Kristeva situates the historical fear of 'the abject' within judeo-christian mythology and further illustrates her vision with support from literature, namely the work of french novelist Louis-Ferdinand Céline. The last third of the essay is dedicated to a discussion of Céline's writings, but the theory preceding her analysis should benefit anyone interested in queer theory, deconstruction, the horror genre, or any of their intersections.

  19. 5 out of 5

    Alex

    If you're able to get past all the Lacanian psychoanalytic gobbledygook and what seems to me to be a very casual understanding of the cultures of several indigenous people groups (I don't have any background on any of the said groups, so I can hardly be critical of Kristeva, but her tone and the sources from which she draws are red flags), there are some very interesting things said about abjection and the self in this book. I look forward to incorporating it into my own research.

  20. 4 out of 5

    Raelene

    Abjection: an incredibly complex, compelling, difficult and compelling idea. Kristeva's text is equal ponderously dense and incredibly beautiful and yields overwhelmingly insightful details at every (re)reading.

  21. 5 out of 5

    Leonard Pierce

    If I could recommend one book on literary theory to people who aren't otherwise interested in the field, it would probably be this one. Moving, thoughtful and well-written; it can change the way you experience reading.

  22. 5 out of 5

    Steve Owen

    An interesting spin on the uncanny's darker cousin, abjection.

  23. 4 out of 5

    sologdin

    gotta love the progression of abomination to sin to fascist celine.

  24. 5 out of 5

    Miguel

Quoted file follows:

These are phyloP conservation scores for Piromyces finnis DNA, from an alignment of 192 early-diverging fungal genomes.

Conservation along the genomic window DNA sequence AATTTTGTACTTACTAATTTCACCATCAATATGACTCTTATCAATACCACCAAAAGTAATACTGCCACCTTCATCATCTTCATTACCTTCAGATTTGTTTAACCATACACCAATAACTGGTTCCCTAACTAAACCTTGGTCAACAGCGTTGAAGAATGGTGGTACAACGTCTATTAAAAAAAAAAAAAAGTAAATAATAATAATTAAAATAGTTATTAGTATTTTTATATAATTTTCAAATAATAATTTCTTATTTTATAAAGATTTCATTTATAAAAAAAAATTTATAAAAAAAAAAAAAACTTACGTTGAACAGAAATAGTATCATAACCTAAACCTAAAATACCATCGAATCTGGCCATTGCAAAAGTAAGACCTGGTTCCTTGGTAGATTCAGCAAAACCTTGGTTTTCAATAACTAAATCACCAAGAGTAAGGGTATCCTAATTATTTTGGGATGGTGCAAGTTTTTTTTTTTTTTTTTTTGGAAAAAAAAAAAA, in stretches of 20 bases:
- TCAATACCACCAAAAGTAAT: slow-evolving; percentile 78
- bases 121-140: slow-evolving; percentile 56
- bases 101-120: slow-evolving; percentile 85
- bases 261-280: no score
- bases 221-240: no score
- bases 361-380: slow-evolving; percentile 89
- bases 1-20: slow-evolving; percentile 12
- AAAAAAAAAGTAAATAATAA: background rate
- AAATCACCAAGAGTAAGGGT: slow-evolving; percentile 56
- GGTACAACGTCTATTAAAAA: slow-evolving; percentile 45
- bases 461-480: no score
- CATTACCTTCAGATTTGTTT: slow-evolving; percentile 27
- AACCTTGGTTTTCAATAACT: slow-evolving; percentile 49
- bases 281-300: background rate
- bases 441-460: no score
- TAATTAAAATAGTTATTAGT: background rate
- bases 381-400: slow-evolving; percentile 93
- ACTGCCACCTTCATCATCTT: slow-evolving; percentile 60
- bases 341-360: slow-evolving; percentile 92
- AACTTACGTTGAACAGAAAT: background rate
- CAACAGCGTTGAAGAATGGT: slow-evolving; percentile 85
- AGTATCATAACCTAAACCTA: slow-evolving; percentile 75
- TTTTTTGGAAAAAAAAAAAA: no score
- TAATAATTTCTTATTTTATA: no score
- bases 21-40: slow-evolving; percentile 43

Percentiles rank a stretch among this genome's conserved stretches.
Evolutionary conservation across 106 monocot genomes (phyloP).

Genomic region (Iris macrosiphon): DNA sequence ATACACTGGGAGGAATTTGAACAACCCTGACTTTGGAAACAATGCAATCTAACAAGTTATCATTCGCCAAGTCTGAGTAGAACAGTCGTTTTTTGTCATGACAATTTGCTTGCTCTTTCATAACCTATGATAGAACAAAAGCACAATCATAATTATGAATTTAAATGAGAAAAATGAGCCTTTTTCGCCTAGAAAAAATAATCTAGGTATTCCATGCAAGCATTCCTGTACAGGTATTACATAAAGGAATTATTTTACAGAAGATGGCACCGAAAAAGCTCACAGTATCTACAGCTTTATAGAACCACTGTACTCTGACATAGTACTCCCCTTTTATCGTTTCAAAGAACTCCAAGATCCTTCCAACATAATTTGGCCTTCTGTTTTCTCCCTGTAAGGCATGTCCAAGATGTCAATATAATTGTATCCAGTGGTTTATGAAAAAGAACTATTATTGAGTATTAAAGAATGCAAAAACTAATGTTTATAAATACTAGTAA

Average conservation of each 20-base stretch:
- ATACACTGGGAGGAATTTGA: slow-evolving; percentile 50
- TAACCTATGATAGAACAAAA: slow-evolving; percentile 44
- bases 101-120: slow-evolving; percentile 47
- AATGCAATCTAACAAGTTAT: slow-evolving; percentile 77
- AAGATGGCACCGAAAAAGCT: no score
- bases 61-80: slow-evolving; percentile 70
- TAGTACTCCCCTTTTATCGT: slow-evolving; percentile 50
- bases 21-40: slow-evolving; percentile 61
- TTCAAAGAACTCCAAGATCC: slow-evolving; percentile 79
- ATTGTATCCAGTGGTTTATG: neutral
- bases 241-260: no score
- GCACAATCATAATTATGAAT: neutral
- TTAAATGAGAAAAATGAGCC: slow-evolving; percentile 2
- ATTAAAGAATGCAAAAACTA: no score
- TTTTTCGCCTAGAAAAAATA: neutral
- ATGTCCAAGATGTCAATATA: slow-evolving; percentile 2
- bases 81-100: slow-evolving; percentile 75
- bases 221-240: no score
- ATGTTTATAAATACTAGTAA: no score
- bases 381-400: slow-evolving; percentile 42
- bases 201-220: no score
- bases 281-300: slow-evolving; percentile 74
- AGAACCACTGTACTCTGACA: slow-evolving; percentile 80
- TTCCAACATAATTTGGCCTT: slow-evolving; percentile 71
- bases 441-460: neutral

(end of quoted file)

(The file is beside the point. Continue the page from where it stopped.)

Kristeva's Powers of Horror delivers a powerful vision that repudiates the criticism of postmodern and psychoanalytic viewpoints of difference and negativity. Kristeva takes aim at the fallacy that disillusion of identity would result in a radically homogeneous space. Take, for instance, the black and white episode of The Fairly Odd Parents where all the characters are reduced to grey blobs, without identity, utterly indistinguishable and interchangeable. This is a mischaracterization of these t Kristeva's Powers of Horror delivers a powerful vision that repudiates the criticism of postmodern and psychoanalytic viewpoints of difference and negativity. Kristeva takes aim at the fallacy that disillusion of identity would result in a radically homogeneous space. Take, for instance, the black and white episode of The Fairly Odd Parents where all the characters are reduced to grey blobs, without identity, utterly indistinguishable and interchangeable. This is a mischaracterization of these theories. This mischaracterization is based on the premise that identity is, in fact, what distinguishes people when it is in fact simply giving a name to (and, in turn, homogenizing) those things that distinguish people. Kristeva offers the image of an anti-identitarian world of radical heterogeneity. Identity is the straightening tool. Identity is the homogenizer, the remover. Theories of negativity ask people to step radically out of line rather than exchange their individuality for convenience. It is, in fact, the identitarian logic of liberal humanism that seeks to produce indistinguishable, interchangeable subjects. Liberal humanism offers a future where differences are recognized and then dismissed as irrelevant, are noted, written down, categorized, archived and summarily treated as curios and meaningless data. The things that separate us are the things that identity can never name. Desire, repression, and abjection. Abjection, almost literally, is that which distinguishes one individual from another. As Kristeva outlines abjection as one of her primary theoretical interests in this text, she defines it in several ways which are incompatible with each other. Kristeva discusses the removal of that which the social order cannot abide, the process by which the abject is abjected as 'abjection'. However, she also considers abjection to be the superegoic force that turns a subject away from the abject. If the abject is somehow dangerous, the drive to turn away from it is a superegoic intervention into the subject to protect 'physical' or mental health depending on the circumstance. Reconciling these two definitions is not easy, but perhaps not necessary. Simply thinking of both as dimensions of abjection and having a relationship to the construction of the social order is crucial. Kristeva also offers powerful accounts of psychoanalytic case studies and literature itself. At the text's conclusion, Kristeva writes, "literature as such represents the ultimate coding of our crises, of our most intimate and most serious apocalypses" (208). There is much to mine beyond these meta-concerns, too. Kristeva articulates a certain kind of anti-identitarian feminism that is a welcome intervention in contemporary conversations surrounding gender. Abjection is an important principle that can guide through the various terrains Kristeva masterfully navigates.